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Taiwan will not start a war with China but will defend itself “full on”, Defence Minister Chiu Kuo-cheng said on Thursday, amid an increase in tensions between the pair that has raised concern internationally.

Military tensions with China, which claims Taiwan as its own territory, are at their worst in more than 40 years, Chiu said last week, adding that China will be capable of mounting a “full-scale” invasion by 2025.


This month alone, China mounted four consecutive days of mass air force incursions into Taiwan’s air defence identification zone that began on Oct. 1, flying 77 planes into the Taiwanese air identification zone.

No shots have been fired and China’s aircraft have stayed well away from Taiwan’s airspace, but Taiwan, a major worldwide semiconductor producer, has now said it will defend itself if attacked, but that it will not “advance rashly” .


“What is clearest is that the Republic of China absolutely will not start or set off a war, but if there are movements we will meet the enemy full on,” Chiu told a parliament committee meeting, using Taiwan’s official name.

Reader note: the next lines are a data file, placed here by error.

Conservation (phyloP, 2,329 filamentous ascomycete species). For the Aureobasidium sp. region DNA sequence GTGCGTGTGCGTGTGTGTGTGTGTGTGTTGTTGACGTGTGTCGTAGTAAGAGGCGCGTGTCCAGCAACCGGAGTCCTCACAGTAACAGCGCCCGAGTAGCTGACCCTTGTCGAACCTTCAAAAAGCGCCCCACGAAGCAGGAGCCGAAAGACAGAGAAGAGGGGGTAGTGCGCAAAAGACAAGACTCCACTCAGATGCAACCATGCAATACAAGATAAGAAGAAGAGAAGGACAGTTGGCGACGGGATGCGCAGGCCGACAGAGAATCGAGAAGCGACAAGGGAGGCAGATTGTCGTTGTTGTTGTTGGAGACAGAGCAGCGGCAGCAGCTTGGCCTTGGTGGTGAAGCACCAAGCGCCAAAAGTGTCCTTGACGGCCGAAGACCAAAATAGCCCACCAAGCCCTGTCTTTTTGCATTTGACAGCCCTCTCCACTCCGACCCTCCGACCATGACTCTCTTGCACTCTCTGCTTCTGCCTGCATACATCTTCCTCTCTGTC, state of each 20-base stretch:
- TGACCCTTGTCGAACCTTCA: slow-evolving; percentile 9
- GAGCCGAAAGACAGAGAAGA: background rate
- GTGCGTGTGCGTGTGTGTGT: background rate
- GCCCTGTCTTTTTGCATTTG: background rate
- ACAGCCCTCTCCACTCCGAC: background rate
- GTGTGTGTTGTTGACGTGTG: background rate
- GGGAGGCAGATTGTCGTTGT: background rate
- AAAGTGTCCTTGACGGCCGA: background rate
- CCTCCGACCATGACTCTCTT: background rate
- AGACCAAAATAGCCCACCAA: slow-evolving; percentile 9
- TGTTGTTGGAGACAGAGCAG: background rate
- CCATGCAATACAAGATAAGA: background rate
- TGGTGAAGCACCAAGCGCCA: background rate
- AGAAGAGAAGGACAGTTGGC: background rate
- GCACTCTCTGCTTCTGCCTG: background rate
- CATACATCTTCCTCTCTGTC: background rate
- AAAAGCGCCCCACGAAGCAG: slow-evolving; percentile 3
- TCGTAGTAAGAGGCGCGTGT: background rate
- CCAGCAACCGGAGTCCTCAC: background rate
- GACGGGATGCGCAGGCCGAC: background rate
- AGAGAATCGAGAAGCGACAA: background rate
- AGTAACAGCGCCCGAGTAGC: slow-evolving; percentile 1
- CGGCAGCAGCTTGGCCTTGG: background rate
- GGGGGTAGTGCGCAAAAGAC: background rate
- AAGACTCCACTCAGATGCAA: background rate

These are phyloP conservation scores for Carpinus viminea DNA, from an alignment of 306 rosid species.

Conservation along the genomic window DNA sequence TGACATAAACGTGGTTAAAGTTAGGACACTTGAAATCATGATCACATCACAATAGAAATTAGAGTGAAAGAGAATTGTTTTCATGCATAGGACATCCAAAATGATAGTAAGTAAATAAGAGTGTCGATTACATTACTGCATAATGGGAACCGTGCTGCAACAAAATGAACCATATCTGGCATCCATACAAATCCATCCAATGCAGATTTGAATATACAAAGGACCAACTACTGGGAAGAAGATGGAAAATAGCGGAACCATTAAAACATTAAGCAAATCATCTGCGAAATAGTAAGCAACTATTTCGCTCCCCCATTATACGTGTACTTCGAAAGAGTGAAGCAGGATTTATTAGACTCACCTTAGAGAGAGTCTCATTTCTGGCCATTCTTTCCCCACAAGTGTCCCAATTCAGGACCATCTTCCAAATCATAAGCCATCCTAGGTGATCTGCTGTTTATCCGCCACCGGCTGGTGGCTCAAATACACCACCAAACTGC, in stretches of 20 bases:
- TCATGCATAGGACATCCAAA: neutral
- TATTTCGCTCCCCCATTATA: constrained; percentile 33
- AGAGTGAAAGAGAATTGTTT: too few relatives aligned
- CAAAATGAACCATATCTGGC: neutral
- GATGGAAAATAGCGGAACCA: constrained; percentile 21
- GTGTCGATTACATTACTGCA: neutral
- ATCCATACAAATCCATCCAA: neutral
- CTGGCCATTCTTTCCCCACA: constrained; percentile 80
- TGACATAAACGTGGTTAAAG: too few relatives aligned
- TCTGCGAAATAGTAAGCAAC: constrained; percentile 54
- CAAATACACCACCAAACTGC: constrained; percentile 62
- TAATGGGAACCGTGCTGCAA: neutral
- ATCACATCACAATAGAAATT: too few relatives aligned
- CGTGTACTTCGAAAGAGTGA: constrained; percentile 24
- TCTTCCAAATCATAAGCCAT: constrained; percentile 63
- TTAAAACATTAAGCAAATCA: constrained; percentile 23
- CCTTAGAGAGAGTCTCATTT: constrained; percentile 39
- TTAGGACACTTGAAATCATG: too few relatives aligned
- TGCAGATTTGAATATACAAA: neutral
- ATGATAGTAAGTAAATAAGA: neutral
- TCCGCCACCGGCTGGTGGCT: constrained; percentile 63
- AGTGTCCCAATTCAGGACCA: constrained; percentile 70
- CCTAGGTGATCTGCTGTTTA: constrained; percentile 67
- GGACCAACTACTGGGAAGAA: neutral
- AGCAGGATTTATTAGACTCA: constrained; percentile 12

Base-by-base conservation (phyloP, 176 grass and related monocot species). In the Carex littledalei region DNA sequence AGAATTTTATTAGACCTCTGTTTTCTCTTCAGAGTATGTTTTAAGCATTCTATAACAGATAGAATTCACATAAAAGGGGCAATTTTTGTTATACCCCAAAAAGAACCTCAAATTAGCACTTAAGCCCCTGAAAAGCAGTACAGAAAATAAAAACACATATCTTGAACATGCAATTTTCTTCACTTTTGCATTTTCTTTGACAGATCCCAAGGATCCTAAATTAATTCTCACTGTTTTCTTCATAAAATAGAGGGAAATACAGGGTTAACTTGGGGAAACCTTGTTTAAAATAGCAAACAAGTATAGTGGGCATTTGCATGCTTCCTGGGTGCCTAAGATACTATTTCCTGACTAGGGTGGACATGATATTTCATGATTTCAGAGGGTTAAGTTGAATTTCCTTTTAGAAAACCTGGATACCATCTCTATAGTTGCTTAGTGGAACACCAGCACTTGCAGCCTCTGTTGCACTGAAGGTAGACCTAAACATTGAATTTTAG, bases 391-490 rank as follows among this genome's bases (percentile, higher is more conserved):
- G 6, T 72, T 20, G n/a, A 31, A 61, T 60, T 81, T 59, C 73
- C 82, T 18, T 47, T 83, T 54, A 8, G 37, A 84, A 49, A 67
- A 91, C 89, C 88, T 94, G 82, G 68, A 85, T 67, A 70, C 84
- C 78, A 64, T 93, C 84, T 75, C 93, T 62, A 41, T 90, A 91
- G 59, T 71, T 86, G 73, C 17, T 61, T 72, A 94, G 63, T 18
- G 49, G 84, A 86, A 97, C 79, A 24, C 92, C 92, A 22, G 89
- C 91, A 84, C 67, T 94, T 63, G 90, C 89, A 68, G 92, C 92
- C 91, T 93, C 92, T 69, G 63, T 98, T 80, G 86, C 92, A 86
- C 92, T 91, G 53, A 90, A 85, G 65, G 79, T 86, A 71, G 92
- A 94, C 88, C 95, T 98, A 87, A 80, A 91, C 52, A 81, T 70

The ministry, in a report to parliament ahead of Chiu’s appearance before lawmakers, warned China of strong countermeasures if its forces got close to the island.


According to Reuters, Chiu agreed with an assessment from a lawmaker that China’s abilities were constrained by a limited mid-air refuelling capacity, meaning only H-6 bombers and Y-8 anti-submarine and reconnaissance aircraft could fly into the Bashi Channel that separates Taiwan from the Philippines.


“Their aims are on the one hand to pressure Taiwan, and on the other to say to everyone else we have the ability to scare away and obstruct foreign military forces from getting involved,” he said.

China on Wednesday called its military activities a “just” move to protect peace and stability, and again blamed Taiwan’s “collusion” with foreign forces – a veiled reference to the United States – for sowing the tension.


On Wednesday this week, October 13, China’s Washington embassy on said it had complained to the U.S. government about a meeting between Taiwan’s de facto ambassador to the US and senior U.S. diplomats, and also of the visit of Taiwan’s army commander, Hsu Yen-pu, to the United States.

“The U.S. should not fantasise (about) seeking China’s support and cooperation while wantonly challenging China’s red line on the Taiwan question,” it said.